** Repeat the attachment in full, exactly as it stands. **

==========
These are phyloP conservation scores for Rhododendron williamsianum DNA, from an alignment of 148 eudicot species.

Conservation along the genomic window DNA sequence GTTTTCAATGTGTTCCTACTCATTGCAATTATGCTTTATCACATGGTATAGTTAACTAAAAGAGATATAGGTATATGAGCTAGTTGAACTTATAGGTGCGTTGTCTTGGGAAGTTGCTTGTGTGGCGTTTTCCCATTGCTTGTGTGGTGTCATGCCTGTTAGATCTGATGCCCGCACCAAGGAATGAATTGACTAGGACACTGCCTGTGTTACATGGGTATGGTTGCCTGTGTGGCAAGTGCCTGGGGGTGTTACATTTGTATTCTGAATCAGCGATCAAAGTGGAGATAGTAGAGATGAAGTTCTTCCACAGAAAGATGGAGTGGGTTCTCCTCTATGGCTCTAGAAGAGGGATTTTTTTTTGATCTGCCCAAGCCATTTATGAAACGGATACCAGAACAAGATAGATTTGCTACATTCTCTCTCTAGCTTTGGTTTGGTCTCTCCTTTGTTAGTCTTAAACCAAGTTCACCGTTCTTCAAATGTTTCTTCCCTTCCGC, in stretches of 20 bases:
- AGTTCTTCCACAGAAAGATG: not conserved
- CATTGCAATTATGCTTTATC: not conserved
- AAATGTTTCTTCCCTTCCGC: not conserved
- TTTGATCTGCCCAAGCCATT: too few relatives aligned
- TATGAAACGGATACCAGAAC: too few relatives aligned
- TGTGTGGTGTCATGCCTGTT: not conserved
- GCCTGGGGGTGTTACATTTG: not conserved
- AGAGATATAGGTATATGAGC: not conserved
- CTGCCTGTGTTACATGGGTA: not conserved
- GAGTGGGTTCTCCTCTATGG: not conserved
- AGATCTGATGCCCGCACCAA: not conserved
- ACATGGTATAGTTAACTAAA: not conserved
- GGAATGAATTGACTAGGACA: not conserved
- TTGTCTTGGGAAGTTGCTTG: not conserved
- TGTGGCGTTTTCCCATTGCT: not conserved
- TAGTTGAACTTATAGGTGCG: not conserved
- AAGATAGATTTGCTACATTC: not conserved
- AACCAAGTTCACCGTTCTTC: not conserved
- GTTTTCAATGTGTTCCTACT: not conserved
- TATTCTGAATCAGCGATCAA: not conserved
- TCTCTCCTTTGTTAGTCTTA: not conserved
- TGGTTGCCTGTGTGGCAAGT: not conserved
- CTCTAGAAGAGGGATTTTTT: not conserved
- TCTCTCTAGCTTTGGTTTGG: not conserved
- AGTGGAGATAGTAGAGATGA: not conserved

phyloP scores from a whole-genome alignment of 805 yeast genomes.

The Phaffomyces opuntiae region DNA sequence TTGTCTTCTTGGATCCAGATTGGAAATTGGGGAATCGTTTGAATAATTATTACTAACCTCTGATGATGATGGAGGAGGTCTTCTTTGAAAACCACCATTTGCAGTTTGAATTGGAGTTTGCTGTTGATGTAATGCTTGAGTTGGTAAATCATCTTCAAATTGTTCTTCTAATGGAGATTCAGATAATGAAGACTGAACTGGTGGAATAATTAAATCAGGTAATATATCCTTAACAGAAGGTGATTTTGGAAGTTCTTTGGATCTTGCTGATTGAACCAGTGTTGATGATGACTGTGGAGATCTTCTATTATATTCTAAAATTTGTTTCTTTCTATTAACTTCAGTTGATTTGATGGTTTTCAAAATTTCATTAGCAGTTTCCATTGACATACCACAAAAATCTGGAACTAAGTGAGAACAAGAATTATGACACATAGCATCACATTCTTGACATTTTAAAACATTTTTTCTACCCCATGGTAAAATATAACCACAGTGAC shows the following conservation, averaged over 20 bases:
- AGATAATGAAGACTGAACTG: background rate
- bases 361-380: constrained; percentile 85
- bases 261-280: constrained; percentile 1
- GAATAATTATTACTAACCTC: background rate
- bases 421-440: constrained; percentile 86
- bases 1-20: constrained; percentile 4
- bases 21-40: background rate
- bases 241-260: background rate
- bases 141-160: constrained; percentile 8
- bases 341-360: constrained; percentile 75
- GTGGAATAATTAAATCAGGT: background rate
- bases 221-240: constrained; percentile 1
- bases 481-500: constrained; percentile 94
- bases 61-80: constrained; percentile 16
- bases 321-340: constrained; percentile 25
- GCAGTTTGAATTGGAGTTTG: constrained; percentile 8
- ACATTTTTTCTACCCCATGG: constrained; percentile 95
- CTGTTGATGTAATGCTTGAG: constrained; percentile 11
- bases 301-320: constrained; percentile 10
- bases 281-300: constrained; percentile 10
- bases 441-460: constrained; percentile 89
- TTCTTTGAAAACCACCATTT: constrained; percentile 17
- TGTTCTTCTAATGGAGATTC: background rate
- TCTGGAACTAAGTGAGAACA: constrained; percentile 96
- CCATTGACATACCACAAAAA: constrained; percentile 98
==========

These are phyloP conservation scores for Rhododendron williamsianum DNA, from an alignment of 148 eudicot species.

Conservation along the genomic window DNA sequence GTTTTCAATGTGTTCCTACTCATTGCAATTATGCTTTATCACATGGTATAGTTAACTAAAAGAGATATAGGTATATGAGCTAGTTGAACTTATAGGTGCGTTGTCTTGGGAAGTTGCTTGTGTGGCGTTTTCCCATTGCTTGTGTGGTGTCATGCCTGTTAGATCTGATGCCCGCACCAAGGAATGAATTGACTAGGACACTGCCTGTGTTACATGGGTATGGTTGCCTGTGTGGCAAGTGCCTGGGGGTGTTACATTTGTATTCTGAATCAGCGATCAAAGTGGAGATAGTAGAGATGAAGTTCTTCCACAGAAAGATGGAGTGGGTTCTCCTCTATGGCTCTAGAAGAGGGATTTTTTTTTGATCTGCCCAAGCCATTTATGAAACGGATACCAGAACAAGATAGATTTGCTACATTCTCTCTCTAGCTTTGGTTTGGTCTCTCCTTTGTTAGTCTTAAACCAAGTTCACCGTTCTTCAAATGTTTCTTCCCTTCCGC, in stretches of 20 bases:
- AGTTCTTCCACAGAAAGATG: not conserved
- CATTGCAATTATGCTTTATC: not conserved
- AAATGTTTCTTCCCTTCCGC: not conserved
- TTTGATCTGCCCAAGCCATT: too few relatives aligned
- TATGAAACGGATACCAGAAC: too few relatives aligned
- TGTGTGGTGTCATGCCTGTT: not conserved
- GCCTGGGGGTGTTACATTTG: not conserved
- AGAGATATAGGTATATGAGC: not conserved
- CTGCCTGTGTTACATGGGTA: not conserved
- GAGTGGGTTCTCCTCTATGG: not conserved
- AGATCTGATGCCCGCACCAA: not conserved
- ACATGGTATAGTTAACTAAA: not conserved
- GGAATGAATTGACTAGGACA: not conserved
- TTGTCTTGGGAAGTTGCTTG: not conserved
- TGTGGCGTTTTCCCATTGCT: not conserved
- TAGTTGAACTTATAGGTGCG: not conserved
- AAGATAGATTTGCTACATTC: not conserved
- AACCAAGTTCACCGTTCTTC: not conserved
- GTTTTCAATGTGTTCCTACT: not conserved
- TATTCTGAATCAGCGATCAA: not conserved
- TCTCTCCTTTGTTAGTCTTA: not conserved
- TGGTTGCCTGTGTGGCAAGT: not conserved
- CTCTAGAAGAGGGATTTTTT: not conserved
- TCTCTCTAGCTTTGGTTTGG: not conserved
- AGTGGAGATAGTAGAGATGA: not conserved

phyloP scores from a whole-genome alignment of 805 yeast genomes.

The Phaffomyces opuntiae region DNA sequence TTGTCTTCTTGGATCCAGATTGGAAATTGGGGAATCGTTTGAATAATTATTACTAACCTCTGATGATGATGGAGGAGGTCTTCTTTGAAAACCACCATTTGCAGTTTGAATTGGAGTTTGCTGTTGATGTAATGCTTGAGTTGGTAAATCATCTTCAAATTGTTCTTCTAATGGAGATTCAGATAATGAAGACTGAACTGGTGGAATAATTAAATCAGGTAATATATCCTTAACAGAAGGTGATTTTGGAAGTTCTTTGGATCTTGCTGATTGAACCAGTGTTGATGATGACTGTGGAGATCTTCTATTATATTCTAAAATTTGTTTCTTTCTATTAACTTCAGTTGATTTGATGGTTTTCAAAATTTCATTAGCAGTTTCCATTGACATACCACAAAAATCTGGAACTAAGTGAGAACAAGAATTATGACACATAGCATCACATTCTTGACATTTTAAAACATTTTTTCTACCCCATGGTAAAATATAACCACAGTGAC shows the following conservation, averaged over 20 bases:
- AGATAATGAAGACTGAACTG: background rate
- bases 361-380: constrained; percentile 85
- bases 261-280: constrained; percentile 1
- GAATAATTATTACTAACCTC: background rate
- bases 421-440: constrained; percentile 86
- bases 1-20: constrained; percentile 4
- bases 21-40: background rate
- bases 241-260: background rate
- bases 141-160: constrained; percentile 8
- bases 341-360: constrained; percentile 75
- GTGGAATAATTAAATCAGGT: background rate
- bases 221-240: constrained; percentile 1
- bases 481-500: constrained; percentile 94
- bases 61-80: constrained; percentile 16
- bases 321-340: constrained; percentile 25
- GCAGTTTGAATTGGAGTTTG: constrained; percentile 8
- ACATTTTTTCTACCCCATGG: constrained; percentile 95
- CTGTTGATGTAATGCTTGAG: constrained; percentile 11
- bases 301-320: constrained; percentile 10
- bases 281-300: constrained; percentile 10
- bases 441-460: constrained; percentile 89
- TTCTTTGAAAACCACCATTT: constrained; percentile 17
- TGTTCTTCTAATGGAGATTC: background rate
- TCTGGAACTAAGTGAGAACA: constrained; percentile 96
- CCATTGACATACCACAAAAA: constrained; percentile 98